The Leap

I’m taking a leap. I am leaving Cohesive Networks and headed to BreakFree Solutions as a Solutions Engineer.

I feel a bit like Indiana Jones in the Last Crusade where he takes the literal “leap of faith” – jumping from clue to clue on invisible stones. Plus, there’s a test on the other side!

What got me here

At GreenPoint, I learned project management and tracking skills from someone more technically focused. I didn’t realize it then, but the sticky notes on the wall approach was some early kanban board stuff.  Also, I rapidly absorbed some LEED Green stuff, took the 2 tests, and got LEED AP+ accredited. It helped the project and  was a nice thing to prove that I know what I was talking about.

At Cohesive, the CEO took a chance on me. He saw that LEED AP and asked me “can you do the same thing – learn new things and apply it – but about technology?” Uh, yeah? Hired.

I’ve been lucky enough to work at small start ups where I could sponge up everything, and quickly. When I started at Cohesive I’d never even used a Mac before!* Cohesive started me in a “cohesive class” to get everyone on the same (or closer to the same, in my case) level of understanding of the industry, products, and the technology. Definitely a key characteristic at Cohesive is “elasticity”—a dynamic and flexible ability to learn.

Luckily, Pat saw that in me. It took me years to get comfortable clicking around in AWS, talking about networking capabilities, and still don’t consider myself a technical person. What I did realize was that to be a better marketer, I needed to better understand both the technology and the reasoning behind it.

Documents as marketing

I’ve also learned that documentation is some of the best – and most undervalued – marketing tools. People search for solutions to their problems, not for a certain product. One of my most valuable projects was updating documentation into both video and HTML formats. By actually doing the documentation for videos, I had to learn what the heck I was doing, and find a way to explain why.

Developers tend to know the mind of the user. They create tools to make their lives easier, so they see the solution side. Developers are wary of sales people, and usually tune out if it’s more product than solution. Sales folks usually try to move up and over developers to the budget-holding C-suite. Hopefully this dynamic will change. With the documentation project, I realized the earlier developers can get involved in the sales (or on the other side’s on-boarding) the easier it is for everyone.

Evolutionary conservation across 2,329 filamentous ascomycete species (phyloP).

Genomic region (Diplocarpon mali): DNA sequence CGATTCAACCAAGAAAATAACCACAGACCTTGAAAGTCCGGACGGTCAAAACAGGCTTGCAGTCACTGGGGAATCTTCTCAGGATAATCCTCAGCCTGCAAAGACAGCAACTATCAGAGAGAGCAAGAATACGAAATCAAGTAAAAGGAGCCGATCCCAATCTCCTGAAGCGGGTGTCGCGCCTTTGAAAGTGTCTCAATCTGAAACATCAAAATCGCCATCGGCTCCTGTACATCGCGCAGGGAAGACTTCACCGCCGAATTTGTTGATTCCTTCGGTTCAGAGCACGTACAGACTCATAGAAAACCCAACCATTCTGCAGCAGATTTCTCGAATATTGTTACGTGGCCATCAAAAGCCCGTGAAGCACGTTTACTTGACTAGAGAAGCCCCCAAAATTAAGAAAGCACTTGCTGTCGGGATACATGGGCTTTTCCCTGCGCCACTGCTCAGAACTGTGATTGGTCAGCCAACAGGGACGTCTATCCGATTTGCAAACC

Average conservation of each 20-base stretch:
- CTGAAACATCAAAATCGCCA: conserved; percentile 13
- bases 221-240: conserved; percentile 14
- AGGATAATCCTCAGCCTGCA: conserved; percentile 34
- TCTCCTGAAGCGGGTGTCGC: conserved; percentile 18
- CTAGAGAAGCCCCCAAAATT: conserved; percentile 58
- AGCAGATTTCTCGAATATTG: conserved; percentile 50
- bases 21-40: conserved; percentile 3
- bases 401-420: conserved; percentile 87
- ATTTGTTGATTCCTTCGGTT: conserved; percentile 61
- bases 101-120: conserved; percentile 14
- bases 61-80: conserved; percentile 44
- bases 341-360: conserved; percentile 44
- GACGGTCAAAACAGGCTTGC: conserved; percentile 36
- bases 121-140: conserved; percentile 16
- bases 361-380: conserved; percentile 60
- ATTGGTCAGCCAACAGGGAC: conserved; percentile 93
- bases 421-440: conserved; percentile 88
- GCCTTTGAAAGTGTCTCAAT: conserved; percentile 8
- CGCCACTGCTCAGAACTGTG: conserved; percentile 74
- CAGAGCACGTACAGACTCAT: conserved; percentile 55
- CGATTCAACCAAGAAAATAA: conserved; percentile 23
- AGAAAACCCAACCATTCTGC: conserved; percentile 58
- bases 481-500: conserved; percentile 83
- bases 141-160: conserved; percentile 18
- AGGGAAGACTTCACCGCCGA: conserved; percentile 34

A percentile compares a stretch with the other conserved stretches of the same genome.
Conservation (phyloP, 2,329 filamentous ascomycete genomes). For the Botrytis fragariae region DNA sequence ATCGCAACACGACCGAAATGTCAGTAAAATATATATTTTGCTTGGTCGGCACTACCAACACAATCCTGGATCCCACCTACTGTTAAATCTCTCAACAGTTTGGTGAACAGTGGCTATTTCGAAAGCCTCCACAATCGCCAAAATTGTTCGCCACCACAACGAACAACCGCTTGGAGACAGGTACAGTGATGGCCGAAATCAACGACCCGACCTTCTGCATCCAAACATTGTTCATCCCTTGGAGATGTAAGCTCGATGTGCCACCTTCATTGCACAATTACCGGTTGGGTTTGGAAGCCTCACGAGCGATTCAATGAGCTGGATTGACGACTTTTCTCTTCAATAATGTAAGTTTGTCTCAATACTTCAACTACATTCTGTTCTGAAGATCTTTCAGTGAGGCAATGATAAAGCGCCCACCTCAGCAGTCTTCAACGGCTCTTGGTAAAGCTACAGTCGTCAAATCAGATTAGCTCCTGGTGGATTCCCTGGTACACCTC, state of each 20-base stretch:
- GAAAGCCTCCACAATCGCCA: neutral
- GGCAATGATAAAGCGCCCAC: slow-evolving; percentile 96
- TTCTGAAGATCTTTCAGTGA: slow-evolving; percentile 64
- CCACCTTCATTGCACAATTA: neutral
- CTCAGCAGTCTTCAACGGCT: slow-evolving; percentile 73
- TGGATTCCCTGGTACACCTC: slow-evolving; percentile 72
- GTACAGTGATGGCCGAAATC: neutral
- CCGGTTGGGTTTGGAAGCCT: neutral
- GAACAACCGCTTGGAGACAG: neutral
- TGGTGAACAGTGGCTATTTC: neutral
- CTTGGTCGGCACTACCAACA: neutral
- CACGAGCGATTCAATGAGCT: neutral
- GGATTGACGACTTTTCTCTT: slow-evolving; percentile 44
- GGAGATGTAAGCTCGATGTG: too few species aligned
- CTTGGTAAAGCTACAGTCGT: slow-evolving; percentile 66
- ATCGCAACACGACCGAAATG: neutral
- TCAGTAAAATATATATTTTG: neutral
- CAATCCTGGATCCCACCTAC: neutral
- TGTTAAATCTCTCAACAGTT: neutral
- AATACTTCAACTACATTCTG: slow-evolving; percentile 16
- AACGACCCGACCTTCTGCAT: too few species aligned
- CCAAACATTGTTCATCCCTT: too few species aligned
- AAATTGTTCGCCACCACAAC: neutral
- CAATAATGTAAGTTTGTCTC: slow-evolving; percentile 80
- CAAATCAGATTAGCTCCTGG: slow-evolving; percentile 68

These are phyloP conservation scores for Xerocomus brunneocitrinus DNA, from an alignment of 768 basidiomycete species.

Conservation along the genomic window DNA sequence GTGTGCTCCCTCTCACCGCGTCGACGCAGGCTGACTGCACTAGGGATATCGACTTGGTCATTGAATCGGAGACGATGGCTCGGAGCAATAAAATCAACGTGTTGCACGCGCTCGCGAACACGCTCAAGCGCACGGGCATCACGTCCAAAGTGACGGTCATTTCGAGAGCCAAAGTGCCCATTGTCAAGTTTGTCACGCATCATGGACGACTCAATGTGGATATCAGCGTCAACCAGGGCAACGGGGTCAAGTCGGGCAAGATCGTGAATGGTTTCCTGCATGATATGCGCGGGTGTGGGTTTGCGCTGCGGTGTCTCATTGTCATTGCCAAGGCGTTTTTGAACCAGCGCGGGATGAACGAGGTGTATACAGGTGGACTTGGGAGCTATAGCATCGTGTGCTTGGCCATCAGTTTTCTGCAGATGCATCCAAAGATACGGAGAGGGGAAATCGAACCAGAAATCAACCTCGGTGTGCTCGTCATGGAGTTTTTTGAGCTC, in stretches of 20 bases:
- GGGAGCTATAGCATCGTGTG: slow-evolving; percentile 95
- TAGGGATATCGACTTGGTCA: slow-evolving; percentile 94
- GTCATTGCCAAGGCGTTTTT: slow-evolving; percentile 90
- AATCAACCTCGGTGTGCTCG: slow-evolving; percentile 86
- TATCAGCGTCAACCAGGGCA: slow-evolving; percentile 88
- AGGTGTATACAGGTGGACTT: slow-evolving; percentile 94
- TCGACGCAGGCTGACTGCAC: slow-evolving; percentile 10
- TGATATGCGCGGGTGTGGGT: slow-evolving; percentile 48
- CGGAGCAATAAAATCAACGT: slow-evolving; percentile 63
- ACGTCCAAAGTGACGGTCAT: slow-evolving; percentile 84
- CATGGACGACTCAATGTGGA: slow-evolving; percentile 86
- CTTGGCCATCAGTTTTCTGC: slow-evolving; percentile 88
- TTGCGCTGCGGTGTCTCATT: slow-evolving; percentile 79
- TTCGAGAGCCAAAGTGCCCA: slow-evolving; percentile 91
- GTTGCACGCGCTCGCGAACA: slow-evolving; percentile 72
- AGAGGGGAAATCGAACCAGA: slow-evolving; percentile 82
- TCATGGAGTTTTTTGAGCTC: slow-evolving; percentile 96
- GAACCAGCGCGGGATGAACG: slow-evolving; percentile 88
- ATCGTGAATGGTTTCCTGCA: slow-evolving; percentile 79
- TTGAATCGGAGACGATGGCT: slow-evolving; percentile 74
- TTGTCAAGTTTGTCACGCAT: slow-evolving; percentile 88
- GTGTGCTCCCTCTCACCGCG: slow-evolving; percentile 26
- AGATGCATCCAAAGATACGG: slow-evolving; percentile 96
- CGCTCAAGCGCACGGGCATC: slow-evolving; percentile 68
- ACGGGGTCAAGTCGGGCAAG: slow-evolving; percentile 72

AWS Chicago – not just pizza

As the organizer for AWS Chicago, I get to hear a lot of smart people talk about how they use AWS. I also hear a fair amount of sales pitches.

In 2014/2015 the AWS group in Chicago was dormant, my CloudCamp group was limping along, and 2 new groups tried to start AWS ‘cloud groups’ in Chicago. I knew everyone involved, so I brought the organizers together to split ‘cloud groups’ from the 2 AWS groups. Eventually the 2 AWS groups merged, and my buddy Upso and I organized.

Upso and Scott were motivated to do more, bigger, and better events. With their motivation and my powers of organizing, the AWS ugroup has been meeting monthly since mid-2016.

I wanted to prove that I could do more than order the pizzas, so I decided I should get AWS Certified. I took the test with minimal studying at re:Invent 2016 and did NOT pass. I tried again, this time by studying, and passed in Jan 2017. Getting certified and running the ugroup has pushed me to be more active in using and understanding AWS. I’m still far from an expert!

Sharing the knowledge

Somewhat concurrently to studying for the AWS test, I decided I should take up the project we’d talked about but had not create – a certification for networking and VNS3 for Cohesive customers. I’d written tons of blogs. There were white papers that predated me. Videos and documentation were floating around out there. All I had to do was pull it all together.

My first mistake / major learning experience was picking OpenedX. I didn’t want to pay for some outside-hosted learning management system (LMS), and I wanted to use some things familiar to Cohesive. I picked openedX because it’s free, open source, and uses RabbitMQ (created by Cohesive founders).  The downsides of open source is that you’re on your own!

I had lots of help, and I got edX up and running on an AWS-based Ubuntu server. I had to SSH into the box to do a fair amount of editing, so I got to learn that. I also got to learn the things that go with that – command line on iOS, vim, a little Django. On the edX side, I got to mess with a fair amount of HTML and their CMS/LMS formats.

Learning and teaching at the same time was pretty fun. I can say that now that I’m done with the project! I enjoyed putting new knowledge to work immediately, and I felt really useful dredging up older content that might help someone some day.

Putting it all together

Leaning in to the technical parts has really been an uphill struggle for me. It’s kind of like my math classes in school – extra hard for me to learn and work on, but rewarding when I solve a problem. In my search for a new gig, I wanted something that could blend my new skills with the marketing, sales, and community side of what I’d been doing. I don’t want to do marketing forever – and I believe it will be increasingly automated.

At BreakFree, everyone I talked to “got it” that I didn’t want to keep doing the same thing. I want to keep learning and helping others, and I get that vibe from everyone I’ve met. I am impressed with the small, agile consulting group with an eye on bigger projects. I’m excited to join the team!

* I was super embarrassed when I locked myself out of my new Mac on day 3 and only the CEO was there to help me. Yikes.